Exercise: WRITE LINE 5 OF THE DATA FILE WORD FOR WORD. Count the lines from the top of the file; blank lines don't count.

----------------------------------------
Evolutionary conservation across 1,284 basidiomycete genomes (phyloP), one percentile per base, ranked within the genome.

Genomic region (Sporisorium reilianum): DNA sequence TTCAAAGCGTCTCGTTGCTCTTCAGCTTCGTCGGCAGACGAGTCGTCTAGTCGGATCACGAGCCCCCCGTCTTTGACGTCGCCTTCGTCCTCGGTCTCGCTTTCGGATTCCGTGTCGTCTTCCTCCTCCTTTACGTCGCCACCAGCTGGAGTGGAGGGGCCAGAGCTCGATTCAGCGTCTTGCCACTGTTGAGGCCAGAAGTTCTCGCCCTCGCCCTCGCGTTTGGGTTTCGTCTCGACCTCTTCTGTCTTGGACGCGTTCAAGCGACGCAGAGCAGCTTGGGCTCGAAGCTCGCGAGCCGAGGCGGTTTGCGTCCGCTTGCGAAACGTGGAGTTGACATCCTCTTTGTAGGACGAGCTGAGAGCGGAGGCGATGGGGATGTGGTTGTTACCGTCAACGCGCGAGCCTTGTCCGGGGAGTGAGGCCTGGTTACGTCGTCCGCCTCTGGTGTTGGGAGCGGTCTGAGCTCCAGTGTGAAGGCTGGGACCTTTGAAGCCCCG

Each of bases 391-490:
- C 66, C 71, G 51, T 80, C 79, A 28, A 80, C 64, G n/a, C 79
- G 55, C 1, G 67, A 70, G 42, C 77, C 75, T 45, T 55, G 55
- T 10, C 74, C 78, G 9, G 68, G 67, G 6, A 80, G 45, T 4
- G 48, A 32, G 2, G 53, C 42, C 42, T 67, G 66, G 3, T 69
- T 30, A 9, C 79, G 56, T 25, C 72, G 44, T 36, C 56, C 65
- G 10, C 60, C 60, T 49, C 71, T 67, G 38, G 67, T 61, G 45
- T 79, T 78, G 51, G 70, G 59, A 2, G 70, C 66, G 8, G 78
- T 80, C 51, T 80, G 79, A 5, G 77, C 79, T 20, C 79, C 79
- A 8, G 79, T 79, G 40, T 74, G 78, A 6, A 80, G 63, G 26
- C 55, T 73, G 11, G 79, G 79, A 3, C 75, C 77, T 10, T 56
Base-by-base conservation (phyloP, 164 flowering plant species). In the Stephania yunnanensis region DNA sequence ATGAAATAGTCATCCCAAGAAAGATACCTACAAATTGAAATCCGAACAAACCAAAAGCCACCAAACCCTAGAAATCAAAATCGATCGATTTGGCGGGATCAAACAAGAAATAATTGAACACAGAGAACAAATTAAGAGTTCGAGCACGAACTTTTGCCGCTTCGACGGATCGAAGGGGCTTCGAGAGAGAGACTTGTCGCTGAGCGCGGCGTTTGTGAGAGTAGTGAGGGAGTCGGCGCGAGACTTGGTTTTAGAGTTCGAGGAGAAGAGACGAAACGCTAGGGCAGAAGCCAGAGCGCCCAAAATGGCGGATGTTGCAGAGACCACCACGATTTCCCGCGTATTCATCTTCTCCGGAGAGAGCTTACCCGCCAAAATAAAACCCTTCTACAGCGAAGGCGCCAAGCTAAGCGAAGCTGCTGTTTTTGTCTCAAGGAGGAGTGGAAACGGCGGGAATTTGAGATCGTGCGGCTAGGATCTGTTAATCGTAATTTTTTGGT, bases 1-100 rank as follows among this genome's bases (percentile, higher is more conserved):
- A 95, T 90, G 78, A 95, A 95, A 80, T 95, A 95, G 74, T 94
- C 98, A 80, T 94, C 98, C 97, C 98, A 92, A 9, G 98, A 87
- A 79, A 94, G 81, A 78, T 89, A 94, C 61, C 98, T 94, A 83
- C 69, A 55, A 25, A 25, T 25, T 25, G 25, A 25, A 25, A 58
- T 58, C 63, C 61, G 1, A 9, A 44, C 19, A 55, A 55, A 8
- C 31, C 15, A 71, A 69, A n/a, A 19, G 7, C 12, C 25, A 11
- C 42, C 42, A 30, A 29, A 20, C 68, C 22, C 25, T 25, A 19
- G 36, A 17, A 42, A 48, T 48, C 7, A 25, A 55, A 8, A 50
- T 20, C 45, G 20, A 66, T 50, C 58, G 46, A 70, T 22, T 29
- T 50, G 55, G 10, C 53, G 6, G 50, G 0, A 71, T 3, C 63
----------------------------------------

- G 55, C 1, G 67, A 70, G 42, C 77, C 75, T 45, T 55, G 55